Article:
Remember a couple of weeks ago, when one of Betsy DeVos’s $40 million yachts was untied from a dock in Ohio? DeVos’s SeaQuest Yacht, docked in Huron was left unmoored overnight. Conservatives everywhere freaked out that communists were attacking American patriots and poor Betsy DeVos might have to pay to have some painting touchups done to the hull. That was fun. Listen, Betsy DeVos, like Trump, is a prime example of how being an idiot born into tons of money can make you “successful.” Billionaires like Trump and DeVos, whether their billions are real or leveraged by global oligarchs, are not interested in paying their fair share of taxes. It’s “America First!” Except when it comes to scamming Americans out of money. People like DeVos don’t want to be hit with American taxes, so the Secretary of the United States’ Education Department pretends she’s foreign—but just for the cash.
“If you want to come in and use the waters of a given state of the United States, the question is, how can you insulate yourself from getting hit for the use tax?” maritime attorney Michael T. Moore told Capital & Main. “The answer is close and register offshore. If you close and register offshore, you aren’t subject to either a sales or a use tax. You are simply visiting the United States, and you are visiting under a privilege that is granted to certain countries in the world under what is called a cruising permit. Those countries grant the privilege to U.S. flagged vessels, and the United States offers that reciprocal right to vessels flagged by those countries. In practice, it means the permit allows you to go from port to port in different states without having to officially make entry and pay taxes to the states of the ports you visit.”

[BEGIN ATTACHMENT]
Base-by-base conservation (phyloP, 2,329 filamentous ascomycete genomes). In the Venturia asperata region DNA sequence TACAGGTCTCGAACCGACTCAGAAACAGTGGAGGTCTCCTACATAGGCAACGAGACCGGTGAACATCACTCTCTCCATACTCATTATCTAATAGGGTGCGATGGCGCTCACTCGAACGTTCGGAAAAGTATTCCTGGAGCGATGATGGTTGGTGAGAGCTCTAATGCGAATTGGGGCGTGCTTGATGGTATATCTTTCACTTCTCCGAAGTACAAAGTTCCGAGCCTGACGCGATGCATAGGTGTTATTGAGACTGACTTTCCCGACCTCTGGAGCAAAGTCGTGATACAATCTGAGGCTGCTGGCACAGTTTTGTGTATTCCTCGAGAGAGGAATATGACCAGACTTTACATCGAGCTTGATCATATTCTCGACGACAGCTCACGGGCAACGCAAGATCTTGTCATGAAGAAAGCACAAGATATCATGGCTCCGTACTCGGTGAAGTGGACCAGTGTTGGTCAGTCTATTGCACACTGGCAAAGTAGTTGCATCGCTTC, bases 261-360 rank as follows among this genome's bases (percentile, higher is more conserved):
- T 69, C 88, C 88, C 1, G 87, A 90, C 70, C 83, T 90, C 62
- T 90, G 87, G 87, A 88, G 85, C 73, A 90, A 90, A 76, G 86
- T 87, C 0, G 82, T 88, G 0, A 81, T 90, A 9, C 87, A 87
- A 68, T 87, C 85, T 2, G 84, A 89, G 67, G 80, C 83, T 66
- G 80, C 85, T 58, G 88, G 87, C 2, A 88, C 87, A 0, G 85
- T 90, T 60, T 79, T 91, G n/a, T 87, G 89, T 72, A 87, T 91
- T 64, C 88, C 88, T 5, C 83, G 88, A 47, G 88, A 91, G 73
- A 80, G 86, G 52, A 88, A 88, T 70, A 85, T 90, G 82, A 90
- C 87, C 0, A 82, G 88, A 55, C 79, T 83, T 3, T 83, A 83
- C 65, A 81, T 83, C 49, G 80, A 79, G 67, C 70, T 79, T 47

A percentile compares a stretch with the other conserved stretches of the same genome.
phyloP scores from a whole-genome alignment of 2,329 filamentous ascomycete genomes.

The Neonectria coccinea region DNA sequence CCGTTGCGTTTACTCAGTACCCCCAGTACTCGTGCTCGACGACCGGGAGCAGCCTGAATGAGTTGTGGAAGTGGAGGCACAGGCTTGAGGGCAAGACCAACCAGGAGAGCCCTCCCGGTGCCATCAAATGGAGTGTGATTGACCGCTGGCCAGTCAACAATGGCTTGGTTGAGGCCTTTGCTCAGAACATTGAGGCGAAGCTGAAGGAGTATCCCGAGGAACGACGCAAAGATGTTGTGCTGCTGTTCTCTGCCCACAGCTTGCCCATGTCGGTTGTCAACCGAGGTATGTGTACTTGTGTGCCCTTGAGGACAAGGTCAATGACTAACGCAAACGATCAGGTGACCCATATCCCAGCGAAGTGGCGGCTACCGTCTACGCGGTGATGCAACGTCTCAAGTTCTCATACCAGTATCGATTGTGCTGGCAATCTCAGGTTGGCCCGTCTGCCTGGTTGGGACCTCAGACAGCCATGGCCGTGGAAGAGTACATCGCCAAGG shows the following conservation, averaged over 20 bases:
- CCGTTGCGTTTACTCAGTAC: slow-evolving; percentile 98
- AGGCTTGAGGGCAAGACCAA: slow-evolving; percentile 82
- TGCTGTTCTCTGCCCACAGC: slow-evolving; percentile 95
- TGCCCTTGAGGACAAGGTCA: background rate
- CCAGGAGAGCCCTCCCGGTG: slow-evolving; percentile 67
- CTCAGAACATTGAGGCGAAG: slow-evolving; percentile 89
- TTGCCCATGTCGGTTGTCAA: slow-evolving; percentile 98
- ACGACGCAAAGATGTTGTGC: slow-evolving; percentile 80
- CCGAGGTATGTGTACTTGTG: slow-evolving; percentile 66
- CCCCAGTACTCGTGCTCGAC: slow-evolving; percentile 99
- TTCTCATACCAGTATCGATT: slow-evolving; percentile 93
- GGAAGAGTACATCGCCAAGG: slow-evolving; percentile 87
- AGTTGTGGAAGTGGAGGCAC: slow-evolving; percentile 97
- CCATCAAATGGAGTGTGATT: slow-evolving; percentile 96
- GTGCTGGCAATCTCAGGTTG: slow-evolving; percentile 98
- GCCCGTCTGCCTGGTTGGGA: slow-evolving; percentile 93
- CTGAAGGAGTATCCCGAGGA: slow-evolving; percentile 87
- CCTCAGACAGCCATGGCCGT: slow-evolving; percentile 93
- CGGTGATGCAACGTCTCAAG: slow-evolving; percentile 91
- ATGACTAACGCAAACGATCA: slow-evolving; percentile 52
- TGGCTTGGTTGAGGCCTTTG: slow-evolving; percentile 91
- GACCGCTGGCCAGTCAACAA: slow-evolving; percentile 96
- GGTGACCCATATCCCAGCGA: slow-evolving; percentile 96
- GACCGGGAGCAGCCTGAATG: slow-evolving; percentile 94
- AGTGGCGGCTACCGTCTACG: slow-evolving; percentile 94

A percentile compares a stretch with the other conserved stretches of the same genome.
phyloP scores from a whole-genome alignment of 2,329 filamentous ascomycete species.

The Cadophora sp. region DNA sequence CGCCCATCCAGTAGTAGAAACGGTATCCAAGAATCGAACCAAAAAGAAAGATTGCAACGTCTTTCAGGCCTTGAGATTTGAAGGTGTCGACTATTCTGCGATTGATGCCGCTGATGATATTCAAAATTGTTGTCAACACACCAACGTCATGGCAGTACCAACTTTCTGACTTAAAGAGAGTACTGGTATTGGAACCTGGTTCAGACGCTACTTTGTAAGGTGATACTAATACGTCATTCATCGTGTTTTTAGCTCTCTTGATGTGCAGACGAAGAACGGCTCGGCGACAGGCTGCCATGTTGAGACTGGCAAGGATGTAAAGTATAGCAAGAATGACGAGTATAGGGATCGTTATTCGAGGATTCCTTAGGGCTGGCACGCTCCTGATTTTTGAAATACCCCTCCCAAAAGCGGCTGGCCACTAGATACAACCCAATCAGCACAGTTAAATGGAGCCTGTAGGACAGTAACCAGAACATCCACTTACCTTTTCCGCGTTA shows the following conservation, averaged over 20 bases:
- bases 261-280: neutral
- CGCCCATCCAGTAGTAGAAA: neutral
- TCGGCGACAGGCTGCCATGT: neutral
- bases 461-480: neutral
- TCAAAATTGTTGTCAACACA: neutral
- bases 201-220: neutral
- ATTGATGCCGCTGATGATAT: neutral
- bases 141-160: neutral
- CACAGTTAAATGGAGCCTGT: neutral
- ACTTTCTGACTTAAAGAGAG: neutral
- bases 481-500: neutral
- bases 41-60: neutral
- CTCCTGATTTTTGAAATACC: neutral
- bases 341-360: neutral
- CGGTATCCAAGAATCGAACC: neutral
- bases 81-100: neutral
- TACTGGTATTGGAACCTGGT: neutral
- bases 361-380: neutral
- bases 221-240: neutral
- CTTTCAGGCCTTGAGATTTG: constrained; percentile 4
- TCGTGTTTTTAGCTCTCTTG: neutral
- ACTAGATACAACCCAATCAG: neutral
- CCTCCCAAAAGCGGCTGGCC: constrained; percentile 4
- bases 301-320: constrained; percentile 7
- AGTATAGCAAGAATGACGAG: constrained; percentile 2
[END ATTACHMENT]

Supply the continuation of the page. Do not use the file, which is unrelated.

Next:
All you need to do is send a crew down once in a while to make an appearance. But it’s not only your taxes that are great to have down in the Caymans.
“The reason otherwise red-blooded American yachts fly non-American flags has little to do with political sentiment, and a whole lot to do with tax and employment laws,” wrote Kevin Koenig, a former Goldman Sachs analyst, in a 2011 issue of Power & Motoryacht magazine. “From a tax perspective, the U.S. government views an American working as a deckhand on a U.S.-flagged megayacht cruising off of St. Tropez no differently than it views an insurance salesman plying his trade in Topeka—that is to say, a yacht flying the American flag is, essentially, U.S. soil no matter where she is located.”
Ugh. Who wants to deal with labor laws that might give even the tiniest of support to these poors you have working for you? Amiright???